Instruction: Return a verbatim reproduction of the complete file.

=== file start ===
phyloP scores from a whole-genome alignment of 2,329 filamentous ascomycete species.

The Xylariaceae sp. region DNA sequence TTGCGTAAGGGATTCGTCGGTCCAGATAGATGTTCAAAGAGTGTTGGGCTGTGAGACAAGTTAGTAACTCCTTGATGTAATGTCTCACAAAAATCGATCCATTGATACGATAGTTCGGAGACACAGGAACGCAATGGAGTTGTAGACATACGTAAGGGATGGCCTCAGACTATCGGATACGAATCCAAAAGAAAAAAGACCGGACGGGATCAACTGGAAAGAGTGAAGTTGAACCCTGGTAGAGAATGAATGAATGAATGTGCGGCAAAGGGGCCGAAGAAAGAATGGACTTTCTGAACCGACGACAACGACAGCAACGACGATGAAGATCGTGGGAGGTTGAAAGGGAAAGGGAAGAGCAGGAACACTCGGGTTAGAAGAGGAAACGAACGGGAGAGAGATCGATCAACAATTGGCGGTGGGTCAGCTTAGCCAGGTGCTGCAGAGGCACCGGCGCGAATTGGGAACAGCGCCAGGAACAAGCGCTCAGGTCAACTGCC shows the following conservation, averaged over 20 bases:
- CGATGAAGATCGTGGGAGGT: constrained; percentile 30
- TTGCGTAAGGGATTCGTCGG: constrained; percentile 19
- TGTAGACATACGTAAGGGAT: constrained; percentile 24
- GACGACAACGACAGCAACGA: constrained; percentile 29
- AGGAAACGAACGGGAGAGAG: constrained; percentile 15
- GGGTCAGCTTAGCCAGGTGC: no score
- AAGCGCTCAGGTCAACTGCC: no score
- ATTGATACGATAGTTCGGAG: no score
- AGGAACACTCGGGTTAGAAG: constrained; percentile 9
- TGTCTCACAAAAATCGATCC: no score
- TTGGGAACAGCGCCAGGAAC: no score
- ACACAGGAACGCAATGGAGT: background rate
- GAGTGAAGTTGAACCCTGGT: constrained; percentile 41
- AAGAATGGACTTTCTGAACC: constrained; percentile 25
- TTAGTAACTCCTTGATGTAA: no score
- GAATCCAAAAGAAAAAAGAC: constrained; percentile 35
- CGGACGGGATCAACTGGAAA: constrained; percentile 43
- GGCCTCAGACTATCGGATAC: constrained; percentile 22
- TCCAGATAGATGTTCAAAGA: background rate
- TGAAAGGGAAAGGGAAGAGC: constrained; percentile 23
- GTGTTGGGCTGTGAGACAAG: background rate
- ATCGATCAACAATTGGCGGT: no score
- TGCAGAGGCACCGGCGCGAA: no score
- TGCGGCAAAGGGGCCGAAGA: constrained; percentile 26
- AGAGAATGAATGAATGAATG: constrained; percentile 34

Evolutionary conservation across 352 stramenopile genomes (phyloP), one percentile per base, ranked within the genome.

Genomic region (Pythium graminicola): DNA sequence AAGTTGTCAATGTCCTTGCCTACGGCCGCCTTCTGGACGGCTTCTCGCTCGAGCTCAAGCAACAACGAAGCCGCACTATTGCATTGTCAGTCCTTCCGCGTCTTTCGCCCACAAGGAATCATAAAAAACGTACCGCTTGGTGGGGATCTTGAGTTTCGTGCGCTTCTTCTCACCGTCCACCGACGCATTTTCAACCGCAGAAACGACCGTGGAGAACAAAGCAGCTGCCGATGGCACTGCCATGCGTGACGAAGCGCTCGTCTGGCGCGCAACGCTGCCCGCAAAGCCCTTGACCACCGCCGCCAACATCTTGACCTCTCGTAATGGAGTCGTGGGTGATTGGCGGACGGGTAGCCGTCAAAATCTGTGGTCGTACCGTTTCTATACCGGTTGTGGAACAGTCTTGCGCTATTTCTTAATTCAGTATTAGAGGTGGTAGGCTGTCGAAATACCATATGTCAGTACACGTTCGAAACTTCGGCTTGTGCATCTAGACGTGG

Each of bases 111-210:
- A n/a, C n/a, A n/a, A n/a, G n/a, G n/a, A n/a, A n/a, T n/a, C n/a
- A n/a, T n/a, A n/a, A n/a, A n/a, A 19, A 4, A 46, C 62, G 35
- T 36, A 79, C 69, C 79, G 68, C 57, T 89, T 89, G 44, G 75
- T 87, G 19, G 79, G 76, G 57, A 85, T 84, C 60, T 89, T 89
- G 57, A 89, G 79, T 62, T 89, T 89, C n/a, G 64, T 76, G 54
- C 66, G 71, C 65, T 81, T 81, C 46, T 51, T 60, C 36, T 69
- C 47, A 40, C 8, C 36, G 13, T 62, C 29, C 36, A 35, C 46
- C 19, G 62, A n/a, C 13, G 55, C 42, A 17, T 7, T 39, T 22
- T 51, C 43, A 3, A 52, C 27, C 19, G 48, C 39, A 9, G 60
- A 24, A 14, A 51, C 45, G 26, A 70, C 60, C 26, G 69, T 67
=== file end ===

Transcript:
phyloP scores from a whole-genome alignment of 2,329 filamentous ascomycete species.

The Xylariaceae sp. region DNA sequence TTGCGTAAGGGATTCGTCGGTCCAGATAGATGTTCAAAGAGTGTTGGGCTGTGAGACAAGTTAGTAACTCCTTGATGTAATGTCTCACAAAAATCGATCCATTGATACGATAGTTCGGAGACACAGGAACGCAATGGAGTTGTAGACATACGTAAGGGATGGCCTCAGACTATCGGATACGAATCCAAAAGAAAAAAGACCGGACGGGATCAACTGGAAAGAGTGAAGTTGAACCCTGGTAGAGAATGAATGAATGAATGTGCGGCAAAGGGGCCGAAGAAAGAATGGACTTTCTGAACCGACGACAACGACAGCAACGACGATGAAGATCGTGGGAGGTTGAAAGGGAAAGGGAAGAGCAGGAACACTCGGGTTAGAAGAGGAAACGAACGGGAGAGAGATCGATCAACAATTGGCGGTGGGTCAGCTTAGCCAGGTGCTGCAGAGGCACCGGCGCGAATTGGGAACAGCGCCAGGAACAAGCGCTCAGGTCAACTGCC shows the following conservation, averaged over 20 bases:
- CGATGAAGATCGTGGGAGGT: constrained; percentile 30
- TTGCGTAAGGGATTCGTCGG: constrained; percentile 19
- TGTAGACATACGTAAGGGAT: constrained; percentile 24
- GACGACAACGACAGCAACGA: constrained; percentile 29
- AGGAAACGAACGGGAGAGAG: constrained; percentile 15
- GGGTCAGCTTAGCCAGGTGC: no score
- AAGCGCTCAGGTCAACTGCC: no score
- ATTGATACGATAGTTCGGAG: no score
- AGGAACACTCGGGTTAGAAG: constrained; percentile 9
- TGTCTCACAAAAATCGATCC: no score
- TTGGGAACAGCGCCAGGAAC: no score
- ACACAGGAACGCAATGGAGT: background rate
- GAGTGAAGTTGAACCCTGGT: constrained; percentile 41
- AAGAATGGACTTTCTGAACC: constrained; percentile 25
- TTAGTAACTCCTTGATGTAA: no score
- GAATCCAAAAGAAAAAAGAC: constrained; percentile 35
- CGGACGGGATCAACTGGAAA: constrained; percentile 43
- GGCCTCAGACTATCGGATAC: constrained; percentile 22
- TCCAGATAGATGTTCAAAGA: background rate
- TGAAAGGGAAAGGGAAGAGC: constrained; percentile 23
- GTGTTGGGCTGTGAGACAAG: background rate
- ATCGATCAACAATTGGCGGT: no score
- TGCAGAGGCACCGGCGCGAA: no score
- TGCGGCAAAGGGGCCGAAGA: constrained; percentile 26
- AGAGAATGAATGAATGAATG: constrained; percentile 34

Evolutionary conservation across 352 stramenopile genomes (phyloP), one percentile per base, ranked within the genome.

Genomic region (Pythium graminicola): DNA sequence AAGTTGTCAATGTCCTTGCCTACGGCCGCCTTCTGGACGGCTTCTCGCTCGAGCTCAAGCAACAACGAAGCCGCACTATTGCATTGTCAGTCCTTCCGCGTCTTTCGCCCACAAGGAATCATAAAAAACGTACCGCTTGGTGGGGATCTTGAGTTTCGTGCGCTTCTTCTCACCGTCCACCGACGCATTTTCAACCGCAGAAACGACCGTGGAGAACAAAGCAGCTGCCGATGGCACTGCCATGCGTGACGAAGCGCTCGTCTGGCGCGCAACGCTGCCCGCAAAGCCCTTGACCACCGCCGCCAACATCTTGACCTCTCGTAATGGAGTCGTGGGTGATTGGCGGACGGGTAGCCGTCAAAATCTGTGGTCGTACCGTTTCTATACCGGTTGTGGAACAGTCTTGCGCTATTTCTTAATTCAGTATTAGAGGTGGTAGGCTGTCGAAATACCATATGTCAGTACACGTTCGAAACTTCGGCTTGTGCATCTAGACGTGG

Each of bases 111-210:
- A n/a, C n/a, A n/a, A n/a, G n/a, G n/a, A n/a, A n/a, T n/a, C n/a
- A n/a, T n/a, A n/a, A n/a, A n/a, A 19, A 4, A 46, C 62, G 35
- T 36, A 79, C 69, C 79, G 68, C 57, T 89, T 89, G 44, G 75
- T 87, G 19, G 79, G 76, G 57, A 85, T 84, C 60, T 89, T 89
- G 57, A 89, G 79, T 62, T 89, T 89, C n/a, G 64, T 76, G 54
- C 66, G 71, C 65, T 81, T 81, C 46, T 51, T 60, C 36, T 69
- C 47, A 40, C 8, C 36, G 13, T 62, C 29, C 36, A 35, C 46
- C 19, G 62, A n/a, C 13, G 55, C 42, A 17, T 7, T 39, T 22
- T 51, C 43, A 3, A 52, C 27, C 19, G 48, C 39, A 9, G 60
- A 24, A 14, A 51, C 45, G 26, A 70, C 60, C 26, G 69, T 67